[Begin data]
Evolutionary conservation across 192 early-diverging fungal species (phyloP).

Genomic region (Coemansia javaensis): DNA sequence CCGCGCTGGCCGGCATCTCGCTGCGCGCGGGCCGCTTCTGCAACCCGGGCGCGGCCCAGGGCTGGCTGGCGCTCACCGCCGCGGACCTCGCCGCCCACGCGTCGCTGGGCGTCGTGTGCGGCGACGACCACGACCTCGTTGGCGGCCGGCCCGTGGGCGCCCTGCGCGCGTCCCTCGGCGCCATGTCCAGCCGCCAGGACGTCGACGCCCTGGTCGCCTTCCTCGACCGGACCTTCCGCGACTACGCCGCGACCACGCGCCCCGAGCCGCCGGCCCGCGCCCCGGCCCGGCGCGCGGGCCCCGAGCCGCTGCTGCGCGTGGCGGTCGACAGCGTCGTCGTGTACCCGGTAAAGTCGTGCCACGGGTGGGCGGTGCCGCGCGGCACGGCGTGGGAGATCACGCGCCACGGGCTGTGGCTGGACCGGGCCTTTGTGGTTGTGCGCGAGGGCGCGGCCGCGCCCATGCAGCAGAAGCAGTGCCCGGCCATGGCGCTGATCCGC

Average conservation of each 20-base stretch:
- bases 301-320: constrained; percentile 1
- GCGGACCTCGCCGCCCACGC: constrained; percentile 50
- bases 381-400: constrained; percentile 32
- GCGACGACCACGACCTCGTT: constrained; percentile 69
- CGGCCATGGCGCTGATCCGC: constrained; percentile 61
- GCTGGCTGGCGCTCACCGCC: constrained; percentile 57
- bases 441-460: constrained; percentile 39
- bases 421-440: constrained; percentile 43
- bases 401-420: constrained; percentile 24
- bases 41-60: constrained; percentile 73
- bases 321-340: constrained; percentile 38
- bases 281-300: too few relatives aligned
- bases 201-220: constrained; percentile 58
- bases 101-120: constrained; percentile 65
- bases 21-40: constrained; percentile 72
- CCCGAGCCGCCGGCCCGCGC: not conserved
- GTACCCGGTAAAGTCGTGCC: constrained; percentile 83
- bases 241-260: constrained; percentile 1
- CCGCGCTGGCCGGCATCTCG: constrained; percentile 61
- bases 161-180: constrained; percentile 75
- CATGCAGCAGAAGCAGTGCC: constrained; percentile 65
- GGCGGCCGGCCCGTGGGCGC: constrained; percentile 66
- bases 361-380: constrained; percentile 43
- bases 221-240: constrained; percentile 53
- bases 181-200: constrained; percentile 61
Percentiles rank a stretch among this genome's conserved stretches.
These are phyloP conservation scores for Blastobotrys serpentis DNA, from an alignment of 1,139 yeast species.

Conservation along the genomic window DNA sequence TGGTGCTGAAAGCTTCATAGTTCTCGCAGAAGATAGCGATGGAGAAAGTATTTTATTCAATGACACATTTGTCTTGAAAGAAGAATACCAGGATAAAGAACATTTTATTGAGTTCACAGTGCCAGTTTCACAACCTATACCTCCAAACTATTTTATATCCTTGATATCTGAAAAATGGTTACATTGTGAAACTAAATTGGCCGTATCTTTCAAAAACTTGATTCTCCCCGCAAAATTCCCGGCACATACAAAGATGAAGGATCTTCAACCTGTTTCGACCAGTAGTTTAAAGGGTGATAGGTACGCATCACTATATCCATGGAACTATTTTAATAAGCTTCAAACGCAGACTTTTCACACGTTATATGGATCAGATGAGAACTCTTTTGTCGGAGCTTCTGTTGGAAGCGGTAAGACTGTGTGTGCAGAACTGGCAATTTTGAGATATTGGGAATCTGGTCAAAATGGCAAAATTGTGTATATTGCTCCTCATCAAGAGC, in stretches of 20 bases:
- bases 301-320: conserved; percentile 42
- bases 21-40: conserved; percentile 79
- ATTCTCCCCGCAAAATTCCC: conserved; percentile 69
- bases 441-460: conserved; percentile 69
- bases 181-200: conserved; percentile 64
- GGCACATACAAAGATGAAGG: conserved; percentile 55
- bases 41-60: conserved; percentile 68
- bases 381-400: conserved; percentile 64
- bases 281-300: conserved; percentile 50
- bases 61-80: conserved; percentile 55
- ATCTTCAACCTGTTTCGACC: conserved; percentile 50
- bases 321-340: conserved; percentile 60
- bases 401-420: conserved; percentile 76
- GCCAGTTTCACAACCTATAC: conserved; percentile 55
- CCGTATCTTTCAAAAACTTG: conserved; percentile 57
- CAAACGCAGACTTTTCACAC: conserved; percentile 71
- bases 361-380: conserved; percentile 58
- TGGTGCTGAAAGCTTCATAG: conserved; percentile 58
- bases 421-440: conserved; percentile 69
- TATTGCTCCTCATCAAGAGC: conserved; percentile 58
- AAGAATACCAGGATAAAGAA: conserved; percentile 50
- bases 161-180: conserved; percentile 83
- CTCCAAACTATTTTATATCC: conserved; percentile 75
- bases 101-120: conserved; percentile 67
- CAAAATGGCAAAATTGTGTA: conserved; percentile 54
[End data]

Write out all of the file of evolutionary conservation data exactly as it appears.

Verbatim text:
Evolutionary conservation across 192 early-diverging fungal species (phyloP).

Genomic region (Coemansia javaensis): DNA sequence CCGCGCTGGCCGGCATCTCGCTGCGCGCGGGCCGCTTCTGCAACCCGGGCGCGGCCCAGGGCTGGCTGGCGCTCACCGCCGCGGACCTCGCCGCCCACGCGTCGCTGGGCGTCGTGTGCGGCGACGACCACGACCTCGTTGGCGGCCGGCCCGTGGGCGCCCTGCGCGCGTCCCTCGGCGCCATGTCCAGCCGCCAGGACGTCGACGCCCTGGTCGCCTTCCTCGACCGGACCTTCCGCGACTACGCCGCGACCACGCGCCCCGAGCCGCCGGCCCGCGCCCCGGCCCGGCGCGCGGGCCCCGAGCCGCTGCTGCGCGTGGCGGTCGACAGCGTCGTCGTGTACCCGGTAAAGTCGTGCCACGGGTGGGCGGTGCCGCGCGGCACGGCGTGGGAGATCACGCGCCACGGGCTGTGGCTGGACCGGGCCTTTGTGGTTGTGCGCGAGGGCGCGGCCGCGCCCATGCAGCAGAAGCAGTGCCCGGCCATGGCGCTGATCCGC

Average conservation of each 20-base stretch:
- bases 301-320: constrained; percentile 1
- GCGGACCTCGCCGCCCACGC: constrained; percentile 50
- bases 381-400: constrained; percentile 32
- GCGACGACCACGACCTCGTT: constrained; percentile 69
- CGGCCATGGCGCTGATCCGC: constrained; percentile 61
- GCTGGCTGGCGCTCACCGCC: constrained; percentile 57
- bases 441-460: constrained; percentile 39
- bases 421-440: constrained; percentile 43
- bases 401-420: constrained; percentile 24
- bases 41-60: constrained; percentile 73
- bases 321-340: constrained; percentile 38
- bases 281-300: too few relatives aligned
- bases 201-220: constrained; percentile 58
- bases 101-120: constrained; percentile 65
- bases 21-40: constrained; percentile 72
- CCCGAGCCGCCGGCCCGCGC: not conserved
- GTACCCGGTAAAGTCGTGCC: constrained; percentile 83
- bases 241-260: constrained; percentile 1
- CCGCGCTGGCCGGCATCTCG: constrained; percentile 61
- bases 161-180: constrained; percentile 75
- CATGCAGCAGAAGCAGTGCC: constrained; percentile 65
- GGCGGCCGGCCCGTGGGCGC: constrained; percentile 66
- bases 361-380: constrained; percentile 43
- bases 221-240: constrained; percentile 53
- bases 181-200: constrained; percentile 61
Percentiles rank a stretch among this genome's conserved stretches.
These are phyloP conservation scores for Blastobotrys serpentis DNA, from an alignment of 1,139 yeast species.

Conservation along the genomic window DNA sequence TGGTGCTGAAAGCTTCATAGTTCTCGCAGAAGATAGCGATGGAGAAAGTATTTTATTCAATGACACATTTGTCTTGAAAGAAGAATACCAGGATAAAGAACATTTTATTGAGTTCACAGTGCCAGTTTCACAACCTATACCTCCAAACTATTTTATATCCTTGATATCTGAAAAATGGTTACATTGTGAAACTAAATTGGCCGTATCTTTCAAAAACTTGATTCTCCCCGCAAAATTCCCGGCACATACAAAGATGAAGGATCTTCAACCTGTTTCGACCAGTAGTTTAAAGGGTGATAGGTACGCATCACTATATCCATGGAACTATTTTAATAAGCTTCAAACGCAGACTTTTCACACGTTATATGGATCAGATGAGAACTCTTTTGTCGGAGCTTCTGTTGGAAGCGGTAAGACTGTGTGTGCAGAACTGGCAATTTTGAGATATTGGGAATCTGGTCAAAATGGCAAAATTGTGTATATTGCTCCTCATCAAGAGC, in stretches of 20 bases:
- bases 301-320: conserved; percentile 42
- bases 21-40: conserved; percentile 79
- ATTCTCCCCGCAAAATTCCC: conserved; percentile 69
- bases 441-460: conserved; percentile 69
- bases 181-200: conserved; percentile 64
- GGCACATACAAAGATGAAGG: conserved; percentile 55
- bases 41-60: conserved; percentile 68
- bases 381-400: conserved; percentile 64
- bases 281-300: conserved; percentile 50
- bases 61-80: conserved; percentile 55
- ATCTTCAACCTGTTTCGACC: conserved; percentile 50
- bases 321-340: conserved; percentile 60
- bases 401-420: conserved; percentile 76
- GCCAGTTTCACAACCTATAC: conserved; percentile 55
- CCGTATCTTTCAAAAACTTG: conserved; percentile 57
- CAAACGCAGACTTTTCACAC: conserved; percentile 71
- bases 361-380: conserved; percentile 58
- TGGTGCTGAAAGCTTCATAG: conserved; percentile 58
- bases 421-440: conserved; percentile 69
- TATTGCTCCTCATCAAGAGC: conserved; percentile 58
- AAGAATACCAGGATAAAGAA: conserved; percentile 50
- bases 161-180: conserved; percentile 83
- CTCCAAACTATTTTATATCC: conserved; percentile 75
- bases 101-120: conserved; percentile 67
- CAAAATGGCAAAATTGTGTA: conserved; percentile 54